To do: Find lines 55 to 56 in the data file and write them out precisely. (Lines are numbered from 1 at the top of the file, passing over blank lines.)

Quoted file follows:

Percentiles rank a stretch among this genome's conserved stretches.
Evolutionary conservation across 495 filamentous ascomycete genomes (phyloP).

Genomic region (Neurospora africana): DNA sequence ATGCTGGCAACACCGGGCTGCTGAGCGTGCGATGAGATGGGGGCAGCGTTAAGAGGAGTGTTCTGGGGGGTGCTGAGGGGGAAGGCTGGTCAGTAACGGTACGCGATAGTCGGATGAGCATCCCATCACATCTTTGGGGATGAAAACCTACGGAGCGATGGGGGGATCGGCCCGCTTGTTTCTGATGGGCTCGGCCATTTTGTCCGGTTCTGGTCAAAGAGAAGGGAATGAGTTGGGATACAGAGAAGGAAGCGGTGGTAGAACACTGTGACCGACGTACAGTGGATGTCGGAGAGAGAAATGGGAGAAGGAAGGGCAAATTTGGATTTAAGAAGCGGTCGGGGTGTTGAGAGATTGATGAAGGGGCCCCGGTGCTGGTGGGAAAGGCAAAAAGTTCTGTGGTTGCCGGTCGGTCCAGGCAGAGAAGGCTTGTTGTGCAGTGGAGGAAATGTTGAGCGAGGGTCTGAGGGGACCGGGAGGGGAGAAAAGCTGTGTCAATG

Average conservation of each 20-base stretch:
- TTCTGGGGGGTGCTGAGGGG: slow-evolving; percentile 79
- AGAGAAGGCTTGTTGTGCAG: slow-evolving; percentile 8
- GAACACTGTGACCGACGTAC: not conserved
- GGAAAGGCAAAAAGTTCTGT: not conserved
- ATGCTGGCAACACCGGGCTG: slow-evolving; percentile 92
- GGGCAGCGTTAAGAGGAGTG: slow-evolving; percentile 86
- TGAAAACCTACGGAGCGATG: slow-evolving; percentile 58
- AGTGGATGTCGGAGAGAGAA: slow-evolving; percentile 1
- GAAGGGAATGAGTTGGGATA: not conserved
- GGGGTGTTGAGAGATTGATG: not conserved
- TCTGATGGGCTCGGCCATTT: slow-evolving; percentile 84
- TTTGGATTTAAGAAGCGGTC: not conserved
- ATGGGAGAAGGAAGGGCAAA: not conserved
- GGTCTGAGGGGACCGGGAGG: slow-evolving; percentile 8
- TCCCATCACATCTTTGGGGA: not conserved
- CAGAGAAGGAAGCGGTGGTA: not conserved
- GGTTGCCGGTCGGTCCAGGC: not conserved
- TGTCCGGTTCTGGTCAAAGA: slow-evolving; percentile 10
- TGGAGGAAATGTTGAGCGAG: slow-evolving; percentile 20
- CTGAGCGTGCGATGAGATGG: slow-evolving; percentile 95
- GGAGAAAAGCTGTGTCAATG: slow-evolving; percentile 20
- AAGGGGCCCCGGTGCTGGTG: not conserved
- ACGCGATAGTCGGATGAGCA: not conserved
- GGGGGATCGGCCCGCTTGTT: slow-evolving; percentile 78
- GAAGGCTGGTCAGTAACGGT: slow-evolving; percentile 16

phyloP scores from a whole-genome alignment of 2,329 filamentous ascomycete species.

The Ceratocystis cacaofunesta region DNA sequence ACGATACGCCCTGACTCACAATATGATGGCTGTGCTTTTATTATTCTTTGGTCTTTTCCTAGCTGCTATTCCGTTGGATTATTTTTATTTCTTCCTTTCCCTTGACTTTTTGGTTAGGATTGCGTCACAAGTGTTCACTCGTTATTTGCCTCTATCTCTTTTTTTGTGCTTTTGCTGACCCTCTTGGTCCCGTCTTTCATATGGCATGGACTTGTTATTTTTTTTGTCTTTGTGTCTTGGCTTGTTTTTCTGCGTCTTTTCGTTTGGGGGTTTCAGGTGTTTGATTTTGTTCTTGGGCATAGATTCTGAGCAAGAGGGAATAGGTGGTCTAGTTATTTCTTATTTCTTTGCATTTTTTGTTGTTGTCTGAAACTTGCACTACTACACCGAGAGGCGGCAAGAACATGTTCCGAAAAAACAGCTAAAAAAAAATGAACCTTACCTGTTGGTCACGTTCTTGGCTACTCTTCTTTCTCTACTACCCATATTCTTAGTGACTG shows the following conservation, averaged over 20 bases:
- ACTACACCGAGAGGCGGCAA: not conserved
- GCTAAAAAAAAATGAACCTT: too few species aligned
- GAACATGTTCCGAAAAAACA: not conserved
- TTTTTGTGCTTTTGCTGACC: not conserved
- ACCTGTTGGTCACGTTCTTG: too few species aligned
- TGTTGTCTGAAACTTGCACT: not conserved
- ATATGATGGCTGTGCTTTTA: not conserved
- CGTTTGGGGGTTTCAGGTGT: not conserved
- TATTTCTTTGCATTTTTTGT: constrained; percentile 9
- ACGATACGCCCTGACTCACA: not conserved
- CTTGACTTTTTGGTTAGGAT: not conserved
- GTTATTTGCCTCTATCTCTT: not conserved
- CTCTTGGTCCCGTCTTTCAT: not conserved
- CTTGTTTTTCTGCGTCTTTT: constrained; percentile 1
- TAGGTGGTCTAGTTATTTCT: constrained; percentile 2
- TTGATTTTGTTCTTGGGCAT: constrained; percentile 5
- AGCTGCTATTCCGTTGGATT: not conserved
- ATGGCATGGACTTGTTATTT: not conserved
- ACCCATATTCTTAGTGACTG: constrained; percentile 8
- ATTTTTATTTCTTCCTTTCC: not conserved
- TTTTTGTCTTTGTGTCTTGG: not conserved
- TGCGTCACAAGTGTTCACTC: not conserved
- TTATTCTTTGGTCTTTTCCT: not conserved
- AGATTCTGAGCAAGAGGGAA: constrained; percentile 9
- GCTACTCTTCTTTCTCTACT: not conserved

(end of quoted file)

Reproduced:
- AGATTCTGAGCAAGAGGGAA: constrained; percentile 9
- GCTACTCTTCTTTCTCTACT: not conserved